GEE Group argued in the SEC filing that PPP loans were "the only source of funding available to our companies" and were "absolutely critical to our ability to maintain operations, including the employment of our temporary and full-time employees."
The company said the loans were necessary to counter the "severe negative effects" of the pandemic. The company indicated in its financial report that the PPP loans "allowed the company to restore compensation levels and bring back furloughed employees and selectively add new talent."
Shortly after laying off workers earlier this year, the company announced it would add three new members to its board of directors. The company's SEC filing showed that its board of directors collectively own millions in company stock, suggesting that the new hires are poised to earn hundreds of thousands — if not millions — in stock.
Laffer holds a lot of influence in the Trump administration. He "helped write" the Trump campaign's tax plan, according to The New York Times, and mentored Larry Kudlow, the head of the White House economic council.
"Few people in history have revolutionized economic theory like Arthur Laffer," he said, claiming that "Art would go on to prove [critics] all wrong on a number of occasions."
"Laffer's relentless and sunny advocacy of tax cuts, deregulation and free trade have influenced decades of Republican policy proposals, most famously under President Ronald Reagan in the 1980s," The Times reported. "Democrats have criticized him for repeatedly promising that tax cuts would deliver growth and revenues that did not appear, such as damaging state tax cuts in Kansas that produced a large shortfall in the state budget and prompted the Republican-controlled Legislature to ultimately reverse them."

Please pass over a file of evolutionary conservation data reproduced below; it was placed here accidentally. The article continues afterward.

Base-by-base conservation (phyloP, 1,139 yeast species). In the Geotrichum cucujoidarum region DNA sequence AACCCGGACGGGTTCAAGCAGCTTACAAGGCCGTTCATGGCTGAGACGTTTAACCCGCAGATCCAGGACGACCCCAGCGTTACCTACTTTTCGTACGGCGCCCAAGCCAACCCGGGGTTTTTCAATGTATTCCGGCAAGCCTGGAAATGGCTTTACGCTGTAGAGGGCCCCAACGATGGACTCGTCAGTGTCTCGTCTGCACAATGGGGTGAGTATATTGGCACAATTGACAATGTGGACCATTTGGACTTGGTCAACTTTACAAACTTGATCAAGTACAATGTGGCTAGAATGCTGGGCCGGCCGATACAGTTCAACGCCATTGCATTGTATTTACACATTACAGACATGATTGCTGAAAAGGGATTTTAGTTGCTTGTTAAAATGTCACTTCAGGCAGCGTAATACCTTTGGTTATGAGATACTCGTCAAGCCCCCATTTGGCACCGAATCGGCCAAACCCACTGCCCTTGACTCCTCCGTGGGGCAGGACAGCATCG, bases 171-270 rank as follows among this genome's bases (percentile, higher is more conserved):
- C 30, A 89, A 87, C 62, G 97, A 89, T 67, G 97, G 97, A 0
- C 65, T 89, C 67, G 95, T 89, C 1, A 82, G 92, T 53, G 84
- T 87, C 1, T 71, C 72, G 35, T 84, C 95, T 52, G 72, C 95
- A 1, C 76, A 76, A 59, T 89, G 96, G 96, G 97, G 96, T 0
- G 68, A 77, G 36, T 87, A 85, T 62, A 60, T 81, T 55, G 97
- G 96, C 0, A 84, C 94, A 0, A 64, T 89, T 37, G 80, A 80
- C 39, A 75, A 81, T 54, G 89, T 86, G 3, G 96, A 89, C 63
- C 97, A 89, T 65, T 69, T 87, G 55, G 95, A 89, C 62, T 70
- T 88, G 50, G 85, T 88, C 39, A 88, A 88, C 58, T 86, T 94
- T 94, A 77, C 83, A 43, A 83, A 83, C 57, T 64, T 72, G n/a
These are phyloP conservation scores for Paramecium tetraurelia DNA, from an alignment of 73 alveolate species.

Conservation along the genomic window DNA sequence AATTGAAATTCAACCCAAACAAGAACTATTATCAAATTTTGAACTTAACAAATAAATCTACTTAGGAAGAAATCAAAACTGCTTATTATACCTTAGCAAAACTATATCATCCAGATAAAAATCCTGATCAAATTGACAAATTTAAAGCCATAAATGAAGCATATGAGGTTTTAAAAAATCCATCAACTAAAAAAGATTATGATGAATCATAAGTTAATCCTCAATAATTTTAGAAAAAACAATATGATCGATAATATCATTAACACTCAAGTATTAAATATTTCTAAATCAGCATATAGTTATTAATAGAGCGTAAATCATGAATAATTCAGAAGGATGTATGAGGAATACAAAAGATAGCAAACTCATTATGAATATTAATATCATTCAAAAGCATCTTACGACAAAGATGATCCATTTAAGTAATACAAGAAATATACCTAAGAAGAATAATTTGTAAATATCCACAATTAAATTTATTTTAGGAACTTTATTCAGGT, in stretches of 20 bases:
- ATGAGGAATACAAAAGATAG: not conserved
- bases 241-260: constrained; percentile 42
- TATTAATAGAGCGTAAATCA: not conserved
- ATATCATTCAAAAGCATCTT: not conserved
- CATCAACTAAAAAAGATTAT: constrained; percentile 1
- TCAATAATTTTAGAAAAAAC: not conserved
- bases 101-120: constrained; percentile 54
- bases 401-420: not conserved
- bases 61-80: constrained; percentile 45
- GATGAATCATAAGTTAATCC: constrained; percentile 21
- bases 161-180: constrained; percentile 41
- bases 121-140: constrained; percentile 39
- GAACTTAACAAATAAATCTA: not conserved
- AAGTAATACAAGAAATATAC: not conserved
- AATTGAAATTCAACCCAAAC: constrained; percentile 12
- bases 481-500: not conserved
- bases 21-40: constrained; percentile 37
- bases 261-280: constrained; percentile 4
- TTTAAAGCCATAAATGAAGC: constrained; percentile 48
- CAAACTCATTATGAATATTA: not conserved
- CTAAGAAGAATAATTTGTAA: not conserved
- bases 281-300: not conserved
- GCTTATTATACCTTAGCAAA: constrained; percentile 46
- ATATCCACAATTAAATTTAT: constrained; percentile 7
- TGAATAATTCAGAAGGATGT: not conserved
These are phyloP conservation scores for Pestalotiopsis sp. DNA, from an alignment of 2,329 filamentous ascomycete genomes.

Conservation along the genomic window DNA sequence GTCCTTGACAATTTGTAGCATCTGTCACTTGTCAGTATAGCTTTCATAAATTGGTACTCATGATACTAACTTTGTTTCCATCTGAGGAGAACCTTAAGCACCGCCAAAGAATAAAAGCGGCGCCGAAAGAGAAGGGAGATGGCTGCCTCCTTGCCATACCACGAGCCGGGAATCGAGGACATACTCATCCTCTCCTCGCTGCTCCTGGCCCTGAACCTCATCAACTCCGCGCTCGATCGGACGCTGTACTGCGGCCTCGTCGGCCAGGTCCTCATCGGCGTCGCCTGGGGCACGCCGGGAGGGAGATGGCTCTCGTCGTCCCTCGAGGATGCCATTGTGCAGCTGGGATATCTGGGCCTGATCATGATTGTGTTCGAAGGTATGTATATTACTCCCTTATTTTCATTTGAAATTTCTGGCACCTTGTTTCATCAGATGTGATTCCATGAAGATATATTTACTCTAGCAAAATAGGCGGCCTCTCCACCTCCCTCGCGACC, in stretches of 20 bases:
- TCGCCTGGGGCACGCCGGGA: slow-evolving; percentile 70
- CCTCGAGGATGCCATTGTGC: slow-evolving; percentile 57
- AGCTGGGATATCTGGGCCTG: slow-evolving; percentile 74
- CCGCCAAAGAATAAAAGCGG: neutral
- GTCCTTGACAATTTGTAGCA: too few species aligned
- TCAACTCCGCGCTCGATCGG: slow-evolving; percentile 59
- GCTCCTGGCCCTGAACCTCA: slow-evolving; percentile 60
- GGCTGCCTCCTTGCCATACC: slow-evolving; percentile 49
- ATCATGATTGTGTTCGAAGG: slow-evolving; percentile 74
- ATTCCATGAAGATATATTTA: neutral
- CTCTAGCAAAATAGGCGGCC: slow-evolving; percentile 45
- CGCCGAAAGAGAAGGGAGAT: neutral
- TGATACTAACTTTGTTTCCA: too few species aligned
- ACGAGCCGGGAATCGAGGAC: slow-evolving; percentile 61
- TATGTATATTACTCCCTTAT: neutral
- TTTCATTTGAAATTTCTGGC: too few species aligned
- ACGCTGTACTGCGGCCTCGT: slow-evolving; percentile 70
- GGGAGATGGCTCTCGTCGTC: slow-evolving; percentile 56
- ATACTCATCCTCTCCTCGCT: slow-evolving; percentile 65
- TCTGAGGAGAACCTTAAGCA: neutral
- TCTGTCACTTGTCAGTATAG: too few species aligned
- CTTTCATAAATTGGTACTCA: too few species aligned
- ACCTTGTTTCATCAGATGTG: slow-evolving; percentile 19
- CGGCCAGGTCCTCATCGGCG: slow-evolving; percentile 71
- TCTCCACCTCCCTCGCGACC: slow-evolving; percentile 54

Since the pandemic hit, Laffer has advised Trump, Mnuchin and Kudlow on economic issues, according to RealClearPolitics. But Laffer advised the administration against supporting the CARES Act, which included the PPP, even though Trump now brags that the bill helped save "30 million American jobs."
Laffer instead urged Trump to impose taxes on non-profits, cut the pay of public officials and college professors and give businesses and workers a payroll tax holiday until the end of the year, according to Reuters. Laffer claimed that the CARES Act would "only serve to deepen the downturn" and "disincentivize work," according to the outlet.
Economists and lawmakers largely agree that the CARES Act, and the PPP specifically, were a massive help to millions of small businesses and workers. However, many argue that the program needs more funding as companies continue to struggle.
Laffer was nevertheless floated as a potential candidate to serve on Trump's task force to reopen the economy.
"Bring in minds like Art Laffer," Fox News host Sean Hannity urged in April.
Sen. Brian Schatz, D-Hawaii, who sits on the Senate Appropriations Committee, said that adding Laffer to the task force would be a terrible idea.
Laffer has "bad ideas that are even worse in a pandemic," he told RealClearPolitics. "It is a very crazy time to put someone like this in charge of economic policy."